Pillboxes are small containers used to hold pills. Beginning in the 1930s the basic pillbox design was employed by milliners, or hatmakers, who created a new style of head covering: the pillbox hat, a smallish, brimless round hat that featured straight sides and a level top. Pillbox hats were popular because of their simplicity and elegance. They most often came in solid colors and were usually unadorned with accessories except for a colored net veil, or a single pin or jewel. They were, however, made of an array of materials, some of which were elaborately designed. These included green wool with ornate gold cording; black velvet, smothered in black beads; and white organdy, a transparent fabric, with attached overlapping organdy petals and silk rose bouquets. Pillbox hats might also be made out of the furs of mink, lynx, fox, or leopard skin. Musician Bob Dylan (1941–) incorporated the image of the latter into a song about a jilted lover, "Leopard-Skin Pillbox Hat" (1966).
The popularity of the pillbox hat increased during the post–World War II (1939–45) era and reached its peak at the 1961 inauguration of President John F. Kennedy (1917–1963), when his wife, Jacqueline Kennedy (1929–1994), wore a simple, unadorned bone wool pillbox hat designed by Halston (1932–1990). Previously, Mrs. Kennedy did not favor hats of any kind, but she was so taken by Halston's design that the pillbox hat became her trademark. She even was wearing a pink one on November 22, 1963, as she cradled her husband in her arms moments after he was shot while riding in a Dallas, Texas, motorcade. The cheerful femininity of Jackie Kennedy's pink suit and pillbox hat are ironic reminders of that tragic day.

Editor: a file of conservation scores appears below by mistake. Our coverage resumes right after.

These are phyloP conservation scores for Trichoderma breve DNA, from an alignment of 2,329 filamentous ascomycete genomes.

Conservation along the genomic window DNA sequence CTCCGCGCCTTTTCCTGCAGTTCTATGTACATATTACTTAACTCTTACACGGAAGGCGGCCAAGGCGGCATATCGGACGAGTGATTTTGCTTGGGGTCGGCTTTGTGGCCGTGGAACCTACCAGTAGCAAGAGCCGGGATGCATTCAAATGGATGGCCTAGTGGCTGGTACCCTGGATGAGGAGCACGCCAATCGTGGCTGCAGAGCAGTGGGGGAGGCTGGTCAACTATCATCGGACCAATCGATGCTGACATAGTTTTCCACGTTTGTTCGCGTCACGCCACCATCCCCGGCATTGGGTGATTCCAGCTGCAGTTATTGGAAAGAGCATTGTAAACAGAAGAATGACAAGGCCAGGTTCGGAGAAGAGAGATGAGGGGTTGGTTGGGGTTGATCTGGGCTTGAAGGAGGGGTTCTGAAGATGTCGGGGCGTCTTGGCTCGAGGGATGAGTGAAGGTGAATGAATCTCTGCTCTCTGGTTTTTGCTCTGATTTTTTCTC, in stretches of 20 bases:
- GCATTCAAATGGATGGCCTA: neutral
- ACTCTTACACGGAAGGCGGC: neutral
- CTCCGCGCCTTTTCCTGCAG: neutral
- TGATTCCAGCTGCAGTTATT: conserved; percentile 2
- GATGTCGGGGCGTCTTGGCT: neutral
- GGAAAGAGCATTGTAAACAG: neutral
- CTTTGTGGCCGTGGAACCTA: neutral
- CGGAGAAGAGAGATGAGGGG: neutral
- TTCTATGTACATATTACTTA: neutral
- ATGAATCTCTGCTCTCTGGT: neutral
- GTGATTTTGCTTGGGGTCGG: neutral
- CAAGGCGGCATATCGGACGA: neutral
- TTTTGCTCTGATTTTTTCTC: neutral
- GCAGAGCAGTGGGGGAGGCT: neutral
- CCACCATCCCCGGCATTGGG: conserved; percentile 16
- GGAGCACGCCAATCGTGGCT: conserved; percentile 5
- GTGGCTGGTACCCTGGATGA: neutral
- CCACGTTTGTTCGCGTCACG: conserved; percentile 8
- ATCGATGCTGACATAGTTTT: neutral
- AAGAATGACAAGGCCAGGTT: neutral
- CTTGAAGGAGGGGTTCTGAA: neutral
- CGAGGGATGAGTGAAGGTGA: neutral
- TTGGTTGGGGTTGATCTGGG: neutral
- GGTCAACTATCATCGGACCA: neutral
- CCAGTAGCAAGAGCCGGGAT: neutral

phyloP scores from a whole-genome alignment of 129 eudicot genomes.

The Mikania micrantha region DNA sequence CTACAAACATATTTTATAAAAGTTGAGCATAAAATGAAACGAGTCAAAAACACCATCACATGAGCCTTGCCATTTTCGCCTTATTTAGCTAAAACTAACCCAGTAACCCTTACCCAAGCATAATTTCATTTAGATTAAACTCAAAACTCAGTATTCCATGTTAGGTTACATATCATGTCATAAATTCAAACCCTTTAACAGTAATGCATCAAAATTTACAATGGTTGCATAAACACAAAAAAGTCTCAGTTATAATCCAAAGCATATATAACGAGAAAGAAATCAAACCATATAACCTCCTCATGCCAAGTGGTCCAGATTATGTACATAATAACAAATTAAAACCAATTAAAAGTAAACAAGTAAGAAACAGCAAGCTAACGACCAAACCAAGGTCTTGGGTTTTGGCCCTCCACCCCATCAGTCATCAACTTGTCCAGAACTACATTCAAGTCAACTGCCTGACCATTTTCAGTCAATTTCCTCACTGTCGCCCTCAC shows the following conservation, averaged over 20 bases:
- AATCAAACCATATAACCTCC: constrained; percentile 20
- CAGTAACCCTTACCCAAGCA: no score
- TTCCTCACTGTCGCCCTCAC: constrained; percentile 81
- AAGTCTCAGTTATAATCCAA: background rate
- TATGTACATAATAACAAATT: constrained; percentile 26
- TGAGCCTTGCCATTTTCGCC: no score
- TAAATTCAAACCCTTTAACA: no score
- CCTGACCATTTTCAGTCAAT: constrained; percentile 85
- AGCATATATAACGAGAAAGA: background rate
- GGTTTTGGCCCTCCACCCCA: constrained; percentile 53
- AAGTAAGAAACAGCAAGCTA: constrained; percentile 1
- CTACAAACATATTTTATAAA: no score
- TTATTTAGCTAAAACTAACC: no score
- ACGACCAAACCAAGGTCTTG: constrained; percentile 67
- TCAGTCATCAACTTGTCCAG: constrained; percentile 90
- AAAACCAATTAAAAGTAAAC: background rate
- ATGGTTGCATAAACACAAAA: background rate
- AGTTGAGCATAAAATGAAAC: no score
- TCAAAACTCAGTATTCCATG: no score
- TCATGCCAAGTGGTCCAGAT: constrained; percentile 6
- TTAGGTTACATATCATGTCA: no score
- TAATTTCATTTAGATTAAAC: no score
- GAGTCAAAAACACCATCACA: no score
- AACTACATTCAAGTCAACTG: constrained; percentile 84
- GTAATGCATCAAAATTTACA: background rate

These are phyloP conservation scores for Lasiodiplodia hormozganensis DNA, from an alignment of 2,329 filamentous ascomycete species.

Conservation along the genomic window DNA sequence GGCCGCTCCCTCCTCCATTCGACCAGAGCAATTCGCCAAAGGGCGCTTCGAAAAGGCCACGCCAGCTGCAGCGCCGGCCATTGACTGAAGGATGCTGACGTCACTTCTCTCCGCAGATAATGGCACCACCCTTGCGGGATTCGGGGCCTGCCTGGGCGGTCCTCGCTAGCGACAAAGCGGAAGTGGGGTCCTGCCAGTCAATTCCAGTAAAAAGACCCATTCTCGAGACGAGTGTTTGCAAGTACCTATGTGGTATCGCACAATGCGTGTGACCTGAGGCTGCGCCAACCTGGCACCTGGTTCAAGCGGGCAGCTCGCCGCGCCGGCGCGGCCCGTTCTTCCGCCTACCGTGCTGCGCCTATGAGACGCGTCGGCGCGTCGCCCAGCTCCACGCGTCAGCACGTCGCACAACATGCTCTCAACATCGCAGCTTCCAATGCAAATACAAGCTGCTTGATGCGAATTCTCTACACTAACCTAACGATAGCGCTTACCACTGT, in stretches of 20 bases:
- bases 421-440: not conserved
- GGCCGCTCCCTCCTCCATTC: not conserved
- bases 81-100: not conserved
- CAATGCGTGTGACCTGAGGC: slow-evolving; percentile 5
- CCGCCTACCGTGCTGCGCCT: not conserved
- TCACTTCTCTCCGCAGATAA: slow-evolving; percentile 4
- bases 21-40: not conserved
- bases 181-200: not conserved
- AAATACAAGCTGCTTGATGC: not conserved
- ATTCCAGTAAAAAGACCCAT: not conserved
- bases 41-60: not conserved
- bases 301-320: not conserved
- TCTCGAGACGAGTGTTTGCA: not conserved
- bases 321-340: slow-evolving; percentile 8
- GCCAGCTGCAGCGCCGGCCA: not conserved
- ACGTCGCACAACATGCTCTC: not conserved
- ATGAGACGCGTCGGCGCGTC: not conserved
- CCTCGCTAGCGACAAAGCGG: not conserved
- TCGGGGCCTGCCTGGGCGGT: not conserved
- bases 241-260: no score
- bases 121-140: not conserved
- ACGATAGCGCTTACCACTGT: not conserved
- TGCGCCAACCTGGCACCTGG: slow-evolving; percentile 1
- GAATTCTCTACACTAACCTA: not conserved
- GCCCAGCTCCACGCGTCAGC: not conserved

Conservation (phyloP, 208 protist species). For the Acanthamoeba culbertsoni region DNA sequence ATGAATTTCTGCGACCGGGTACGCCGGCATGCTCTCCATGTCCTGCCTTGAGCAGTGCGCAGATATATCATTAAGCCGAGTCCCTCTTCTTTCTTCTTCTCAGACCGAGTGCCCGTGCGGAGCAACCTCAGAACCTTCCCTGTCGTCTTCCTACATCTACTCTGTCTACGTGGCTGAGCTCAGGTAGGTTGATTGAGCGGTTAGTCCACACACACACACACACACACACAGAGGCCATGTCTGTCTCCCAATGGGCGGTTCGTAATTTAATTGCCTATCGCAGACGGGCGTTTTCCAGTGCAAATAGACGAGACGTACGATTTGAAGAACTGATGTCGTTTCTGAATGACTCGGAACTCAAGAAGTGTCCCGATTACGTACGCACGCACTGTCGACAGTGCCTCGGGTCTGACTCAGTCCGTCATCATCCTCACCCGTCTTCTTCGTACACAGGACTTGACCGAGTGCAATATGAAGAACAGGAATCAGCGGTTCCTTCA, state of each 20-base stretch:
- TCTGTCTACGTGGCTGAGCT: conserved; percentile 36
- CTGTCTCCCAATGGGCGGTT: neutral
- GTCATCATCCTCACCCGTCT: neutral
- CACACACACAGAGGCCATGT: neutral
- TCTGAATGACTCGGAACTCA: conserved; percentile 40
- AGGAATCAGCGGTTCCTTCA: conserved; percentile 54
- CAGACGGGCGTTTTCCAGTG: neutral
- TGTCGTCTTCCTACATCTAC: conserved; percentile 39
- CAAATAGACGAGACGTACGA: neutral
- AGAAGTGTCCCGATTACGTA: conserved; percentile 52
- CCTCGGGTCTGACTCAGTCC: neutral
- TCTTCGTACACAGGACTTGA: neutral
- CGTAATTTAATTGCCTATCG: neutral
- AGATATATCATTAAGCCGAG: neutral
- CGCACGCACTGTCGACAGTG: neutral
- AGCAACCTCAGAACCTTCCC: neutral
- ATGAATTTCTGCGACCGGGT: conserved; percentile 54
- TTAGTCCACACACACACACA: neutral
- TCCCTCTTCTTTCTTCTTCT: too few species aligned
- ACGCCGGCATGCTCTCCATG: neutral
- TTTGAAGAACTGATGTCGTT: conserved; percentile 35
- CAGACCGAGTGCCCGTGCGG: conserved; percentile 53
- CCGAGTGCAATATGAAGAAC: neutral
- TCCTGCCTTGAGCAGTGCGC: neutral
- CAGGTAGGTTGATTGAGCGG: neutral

Garland-Dewson, Ruth. Hats for Every Head: The Language of Hats. Fort Bragg, CA: Cypress House, 2003.
McDowell, Colin. Hats: Status, Style, and Glamour. New York: Rizzoli, 1992.
Probert, Christine, ed. Hats in Vogue Since 1910. New York: Abbeville Press, 1982.